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Lesson Learned: How Field Service Management Transformed Post-COVID 19 Pandemic

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2020 seems like a distant nightmare now. The global lockdown and the looming threats of Coronavirus brought life to a standstill. And thanks to the indomitable human spirit, we have strived to tide over the crisis. The threat, however, is not over yet. But we have learned from the past and are gearing up to tackle any future disaster head-on. While the COVID-19 pandemic was disrupting all aspects of the value chain, perhaps the most severe impacts have been felt in field service delivery. Travel and on-site access have been limited, and customers were minimizing service overhead. Meanwhile, senior experts within field service management organizations who were best equipped to deal with these challenges were also facing the greatest healthcare risks.

Like any other walk of life, the start of 2020 saw the field service industry poised for a drastic change in the way they operate – everything from improving on-field customer service capabilities to uncovering new advancements in AI and predictive analytics. However, the outbreak of COVID-19 has introduced new threats and barriers to the field service community, as well as shifting priorities that were not there one month ago. Innumerable companies were forced to shut down or exhorted to put their field services on hold. They were asked to either look for new ways of doing business or close with no hope. AS a preventive measure, most organizations quickly adopted the technological way of doing business while completing their field service tasks. The technical way with the promising tools in the market allowed them to look beyond possibilities and imagined the newer generation of a business era.

In light of the drastic changes and the emerging technologies that helped field service companies to stay afloat, let us take a deeper look into what the global pandemic has taught the field service industry, and how the organizations are leveraging the legacy to their advantage. Simply put, let us dive deeper into the changing trends of field service delivery that the COVID-19 pandemic has ushered in.

1. The Rising Demand for Self-Service

selg service

Before COVID-19, self-service has never been in such demand. It’s not that we don’t want technicians to come and help us on-site. There’s more to the story. Social distancing and self-isolation pushed the industry into making certain changes. While in some cases, people were forced to restrict physical interaction, some avoided one-to-one meetings by choice due to health concerns. Therefore, the field service companies had to come up with options where customers can contact them through digital media. Be it their company website or social media. Those who could not afford to build their own website leveraged field service management software. These innovative digital tools provide self-service portals where customers can ask for estimates, request service, share images to describe the issue, and receive invoices without having to make any physical contact.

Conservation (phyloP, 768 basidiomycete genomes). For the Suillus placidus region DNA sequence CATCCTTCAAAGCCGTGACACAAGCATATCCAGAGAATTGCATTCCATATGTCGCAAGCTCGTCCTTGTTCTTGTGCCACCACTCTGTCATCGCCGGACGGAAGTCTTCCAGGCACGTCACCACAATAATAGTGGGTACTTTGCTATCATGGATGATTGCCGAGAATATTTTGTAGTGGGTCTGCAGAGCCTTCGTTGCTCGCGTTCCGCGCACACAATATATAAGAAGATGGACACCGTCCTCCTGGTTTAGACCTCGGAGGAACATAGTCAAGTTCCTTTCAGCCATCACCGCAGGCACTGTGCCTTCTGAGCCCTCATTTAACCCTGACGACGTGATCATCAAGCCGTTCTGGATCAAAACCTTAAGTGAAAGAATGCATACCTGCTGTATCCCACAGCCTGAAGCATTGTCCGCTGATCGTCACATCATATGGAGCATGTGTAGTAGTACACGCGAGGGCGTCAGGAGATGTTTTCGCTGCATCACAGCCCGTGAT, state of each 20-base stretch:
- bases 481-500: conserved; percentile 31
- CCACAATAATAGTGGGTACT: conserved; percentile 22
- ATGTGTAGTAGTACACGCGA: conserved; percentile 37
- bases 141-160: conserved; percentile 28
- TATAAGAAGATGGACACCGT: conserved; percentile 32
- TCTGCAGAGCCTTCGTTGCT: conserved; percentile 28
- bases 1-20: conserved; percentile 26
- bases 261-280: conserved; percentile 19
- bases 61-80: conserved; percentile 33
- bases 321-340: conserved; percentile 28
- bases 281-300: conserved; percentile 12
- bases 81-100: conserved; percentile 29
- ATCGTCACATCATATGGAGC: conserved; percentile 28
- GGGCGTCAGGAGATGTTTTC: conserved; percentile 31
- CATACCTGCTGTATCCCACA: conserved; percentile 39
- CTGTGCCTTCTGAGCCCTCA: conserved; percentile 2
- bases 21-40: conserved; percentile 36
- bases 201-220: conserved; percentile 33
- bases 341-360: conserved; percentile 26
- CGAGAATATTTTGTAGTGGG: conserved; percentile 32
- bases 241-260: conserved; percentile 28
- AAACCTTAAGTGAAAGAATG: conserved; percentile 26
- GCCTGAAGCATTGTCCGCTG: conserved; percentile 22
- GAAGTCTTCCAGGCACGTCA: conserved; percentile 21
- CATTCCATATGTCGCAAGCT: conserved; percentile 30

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2. Click-for-Service

Click-for-Service

With the rapid growth in the popularity of delivery services during the global lockdown, customers are now getting used to having quick responses when ordering groceries or booking a doctor’s teleconsultation. Taking things further, even when the restrictions were lifted, 2020 pushed several industries to incorporate added convenience to their customer experience. From booking a cab to changing internet tariff plans, people now expect to get things delivered with a click on their smartphone. At the same time, 2020 saw a decrease in the importance of call center agents/ dispatchers, providing direct communication between the service ordering party and the executor. Naturally, service delivery businesses had to adapt to that trend as well. Customers and technicians want to see the result of inquiries within seconds. Modern FSM platforms can respond rapidly to service demands requested by customers through a web portal or a dedicated mobile app, and assign technicians in real-time.